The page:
Koala Recovery Strategy approved and Coastal Koala Plan of Management deferred

Koala conservation: The Port Macquarie-Hastings is home to a nationally significant koala population.
Koala conservation: The Port Macquarie-Hastings is home to a nationally significant koala population.

A road map which aims to reverse the koala population decline in the local government area has got the stamp of approval.

But the wait continues for the progression of the draft Coastal Koala Plan of Management and associated policy changes.

The area’s koala population is estimated at about 2000. The population is in decline.

Five speakers addressed koala management as two reports went before Port Macquarie-Hastings Council’s September meeting.

The survival of the region’s koalas was at a make or break stage now in 2018, the meeting heard.

Port Macquarie Koala Hospital clinical supervisor Cheyne Flanagan said we had a window of five years maximum to reverse the decline.

The koala hospital normally sees about 180 koalas at this time of year but the numbers are down to just over 80.

“The time is now to reverse this decline of these nationally significant koalas,” Ms Flanagan said.

“The statement is not based on emotion but scientific fact.”

Dog attack, car strike, habitat loss, disease and fire are among the threats to our koala population.

The graph below shows admissions to Port Macquarie Koala Hospital. Source: Koala Recovery Strategy

The majority of the area’s koalas are located east of the Pacific Highway.

Julie Ho told the meeting that koalas needed protection because they did not evolve to deal with dogs or motor vehicles.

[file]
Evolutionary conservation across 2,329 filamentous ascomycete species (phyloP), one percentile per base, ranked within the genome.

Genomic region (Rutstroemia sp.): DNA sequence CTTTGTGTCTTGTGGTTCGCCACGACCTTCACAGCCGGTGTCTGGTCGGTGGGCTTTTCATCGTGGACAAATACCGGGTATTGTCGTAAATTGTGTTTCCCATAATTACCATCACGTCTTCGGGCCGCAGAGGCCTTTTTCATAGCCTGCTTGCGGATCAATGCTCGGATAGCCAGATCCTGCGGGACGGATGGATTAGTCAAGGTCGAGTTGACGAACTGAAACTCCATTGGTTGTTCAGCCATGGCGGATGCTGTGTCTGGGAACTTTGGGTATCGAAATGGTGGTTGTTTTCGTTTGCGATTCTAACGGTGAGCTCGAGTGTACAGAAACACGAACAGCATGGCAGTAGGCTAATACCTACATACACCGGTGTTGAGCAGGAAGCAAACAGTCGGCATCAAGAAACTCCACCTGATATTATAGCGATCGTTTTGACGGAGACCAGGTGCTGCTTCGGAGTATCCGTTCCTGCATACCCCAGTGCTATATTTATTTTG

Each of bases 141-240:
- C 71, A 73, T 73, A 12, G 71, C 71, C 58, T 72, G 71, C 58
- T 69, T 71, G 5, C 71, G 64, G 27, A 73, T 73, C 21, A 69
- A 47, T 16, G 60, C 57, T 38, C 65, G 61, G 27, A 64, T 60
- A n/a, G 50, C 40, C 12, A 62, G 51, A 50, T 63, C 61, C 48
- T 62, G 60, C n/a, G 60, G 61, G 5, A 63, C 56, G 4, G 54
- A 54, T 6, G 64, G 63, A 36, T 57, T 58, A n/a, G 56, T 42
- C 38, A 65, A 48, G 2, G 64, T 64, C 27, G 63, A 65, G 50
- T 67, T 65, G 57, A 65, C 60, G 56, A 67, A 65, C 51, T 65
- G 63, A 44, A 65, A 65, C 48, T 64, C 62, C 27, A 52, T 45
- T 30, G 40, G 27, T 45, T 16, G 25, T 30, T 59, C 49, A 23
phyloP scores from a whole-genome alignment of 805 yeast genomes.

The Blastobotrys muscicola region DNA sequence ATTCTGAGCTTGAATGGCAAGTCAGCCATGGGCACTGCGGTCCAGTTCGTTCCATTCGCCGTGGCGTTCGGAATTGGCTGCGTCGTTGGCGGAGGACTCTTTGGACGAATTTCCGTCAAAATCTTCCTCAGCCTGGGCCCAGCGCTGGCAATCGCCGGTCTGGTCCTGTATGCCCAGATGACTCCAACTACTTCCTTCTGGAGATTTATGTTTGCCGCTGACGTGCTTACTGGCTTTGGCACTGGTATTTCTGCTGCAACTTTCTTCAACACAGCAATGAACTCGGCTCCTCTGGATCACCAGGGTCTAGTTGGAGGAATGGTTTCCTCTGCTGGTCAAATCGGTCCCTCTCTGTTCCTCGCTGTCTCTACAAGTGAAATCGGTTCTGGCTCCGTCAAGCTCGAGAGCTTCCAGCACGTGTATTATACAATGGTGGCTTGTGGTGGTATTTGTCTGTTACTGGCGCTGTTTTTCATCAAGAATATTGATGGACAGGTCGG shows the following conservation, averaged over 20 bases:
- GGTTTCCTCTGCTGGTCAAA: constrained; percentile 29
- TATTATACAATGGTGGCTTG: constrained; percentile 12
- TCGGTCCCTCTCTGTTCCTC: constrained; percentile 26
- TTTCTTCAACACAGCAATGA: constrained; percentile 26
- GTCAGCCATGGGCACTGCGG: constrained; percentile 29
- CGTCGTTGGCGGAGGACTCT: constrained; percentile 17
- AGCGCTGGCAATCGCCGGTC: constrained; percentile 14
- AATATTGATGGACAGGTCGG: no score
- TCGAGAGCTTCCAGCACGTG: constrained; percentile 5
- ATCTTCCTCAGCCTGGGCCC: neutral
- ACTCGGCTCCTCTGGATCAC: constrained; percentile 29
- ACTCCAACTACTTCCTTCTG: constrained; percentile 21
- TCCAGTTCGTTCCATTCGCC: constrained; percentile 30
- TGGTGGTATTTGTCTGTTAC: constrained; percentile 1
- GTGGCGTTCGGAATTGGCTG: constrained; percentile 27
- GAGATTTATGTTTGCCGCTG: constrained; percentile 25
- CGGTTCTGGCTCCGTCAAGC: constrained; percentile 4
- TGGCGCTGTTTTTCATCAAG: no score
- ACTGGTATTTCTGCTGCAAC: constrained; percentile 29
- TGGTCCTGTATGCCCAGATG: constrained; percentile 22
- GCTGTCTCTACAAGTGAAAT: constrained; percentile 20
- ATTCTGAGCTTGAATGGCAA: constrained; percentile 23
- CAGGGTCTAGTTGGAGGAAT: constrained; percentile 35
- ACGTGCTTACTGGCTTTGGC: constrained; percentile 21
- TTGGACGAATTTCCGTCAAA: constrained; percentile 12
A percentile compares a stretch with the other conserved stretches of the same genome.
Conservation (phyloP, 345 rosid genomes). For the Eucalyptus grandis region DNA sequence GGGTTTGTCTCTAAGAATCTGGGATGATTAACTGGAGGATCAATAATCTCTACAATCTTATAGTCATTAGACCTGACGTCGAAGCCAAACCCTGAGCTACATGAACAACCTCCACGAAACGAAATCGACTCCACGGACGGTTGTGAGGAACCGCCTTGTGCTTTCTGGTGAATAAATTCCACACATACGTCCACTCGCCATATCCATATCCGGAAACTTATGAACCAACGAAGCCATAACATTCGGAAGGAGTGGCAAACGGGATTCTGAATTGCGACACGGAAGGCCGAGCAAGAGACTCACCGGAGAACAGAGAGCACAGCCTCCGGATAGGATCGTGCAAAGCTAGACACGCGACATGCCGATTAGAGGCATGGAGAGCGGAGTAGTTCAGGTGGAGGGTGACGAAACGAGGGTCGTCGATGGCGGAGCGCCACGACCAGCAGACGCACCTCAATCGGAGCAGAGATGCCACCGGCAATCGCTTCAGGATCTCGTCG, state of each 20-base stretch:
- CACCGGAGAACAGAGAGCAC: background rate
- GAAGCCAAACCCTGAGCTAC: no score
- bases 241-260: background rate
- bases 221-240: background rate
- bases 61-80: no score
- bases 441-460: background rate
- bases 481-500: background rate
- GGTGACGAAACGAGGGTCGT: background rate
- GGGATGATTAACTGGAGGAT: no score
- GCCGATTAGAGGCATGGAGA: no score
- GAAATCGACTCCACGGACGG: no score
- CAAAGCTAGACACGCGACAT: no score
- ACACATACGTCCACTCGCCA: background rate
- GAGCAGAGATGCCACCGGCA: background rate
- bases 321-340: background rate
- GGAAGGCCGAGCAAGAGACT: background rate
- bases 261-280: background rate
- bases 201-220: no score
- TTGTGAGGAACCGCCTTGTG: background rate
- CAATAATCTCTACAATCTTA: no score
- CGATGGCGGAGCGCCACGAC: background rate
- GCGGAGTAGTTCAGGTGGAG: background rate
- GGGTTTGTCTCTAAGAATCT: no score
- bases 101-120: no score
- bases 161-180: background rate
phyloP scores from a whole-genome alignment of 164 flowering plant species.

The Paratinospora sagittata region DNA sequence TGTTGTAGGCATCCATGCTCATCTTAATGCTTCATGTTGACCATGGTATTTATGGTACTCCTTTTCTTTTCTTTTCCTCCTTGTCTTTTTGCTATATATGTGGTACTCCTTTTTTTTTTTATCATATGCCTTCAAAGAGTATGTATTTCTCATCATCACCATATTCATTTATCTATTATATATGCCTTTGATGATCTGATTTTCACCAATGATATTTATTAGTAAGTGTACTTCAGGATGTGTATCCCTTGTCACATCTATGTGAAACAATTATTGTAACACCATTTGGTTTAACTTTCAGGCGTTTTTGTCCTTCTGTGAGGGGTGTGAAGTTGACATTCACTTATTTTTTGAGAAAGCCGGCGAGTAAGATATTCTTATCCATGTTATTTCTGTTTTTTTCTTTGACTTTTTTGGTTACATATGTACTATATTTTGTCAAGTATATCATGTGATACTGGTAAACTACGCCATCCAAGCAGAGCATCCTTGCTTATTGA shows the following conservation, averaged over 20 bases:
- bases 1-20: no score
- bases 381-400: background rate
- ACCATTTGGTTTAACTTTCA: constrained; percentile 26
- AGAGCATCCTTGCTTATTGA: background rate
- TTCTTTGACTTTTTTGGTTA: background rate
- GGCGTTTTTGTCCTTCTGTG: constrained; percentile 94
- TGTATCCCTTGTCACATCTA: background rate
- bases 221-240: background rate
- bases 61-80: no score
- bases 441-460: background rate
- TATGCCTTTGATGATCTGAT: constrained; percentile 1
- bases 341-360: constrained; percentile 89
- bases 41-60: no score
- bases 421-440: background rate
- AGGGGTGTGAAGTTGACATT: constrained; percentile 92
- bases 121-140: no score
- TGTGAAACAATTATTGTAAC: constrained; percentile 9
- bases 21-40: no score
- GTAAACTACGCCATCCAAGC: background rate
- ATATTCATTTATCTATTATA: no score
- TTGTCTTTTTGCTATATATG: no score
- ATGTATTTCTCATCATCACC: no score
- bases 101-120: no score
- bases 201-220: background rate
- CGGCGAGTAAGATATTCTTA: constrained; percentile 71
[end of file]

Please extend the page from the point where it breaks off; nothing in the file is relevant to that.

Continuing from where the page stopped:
“On the other hand, humans can live almost anywhere,” she said.

Councillors adopted the amended draft Koala Recovery Strategy and council will consider funding the programs and actions as part of development of the 2019-2020 Operational Plan, forward budgets and delivery program.

Consideration will be given to delivering items from the Koala Recovery Strategy through a partnership model.

The strategy identifies issues impacting the koala population and provides actions and guidelines to help in the recovery of the population and assist in managing the impacts.

Recommended actions range from installing koala-proof fencing and koala grids at major intersections shown to be koala black spots to exploring re-populating unoccupied koala habitat on rural lands with the cooperation of landholders.

Cr Sharon Griffiths said the strategy was positive and proactive.

Meanwhile, further consideration of the Coastal Koala Plan of Management, which addresses land management and development in coastal koala habitat areas, was put on hold pending advice on the hierarchy of legislation which has a direct impact on the draft plan.

The regulatory tool, when approved, will be used in development assessment. 

The proposed suite of supporting policy changes would be beneficial in providing a holistic set of planning policy and development controls, the council report said.

Cr Justin Levido said they had to get it right or as right as possible.

“There is absolutely nothing gained if we put something up that within a short period of time faces legal challenge and fails,” he said.

He said there was a myriad of Acts of Parliament, planning controls and koala plans of management and the council needed to work out how it overlapped.

Deputy mayor Lisa Intemann said so many people for so long had been trying to get past site-specific koala plans of management and get to a comprehensive plan of management.

She said by deferring the matter, the council would try to resolve the next layer of difficulties and she really hoped the council could come back with a solution in November.

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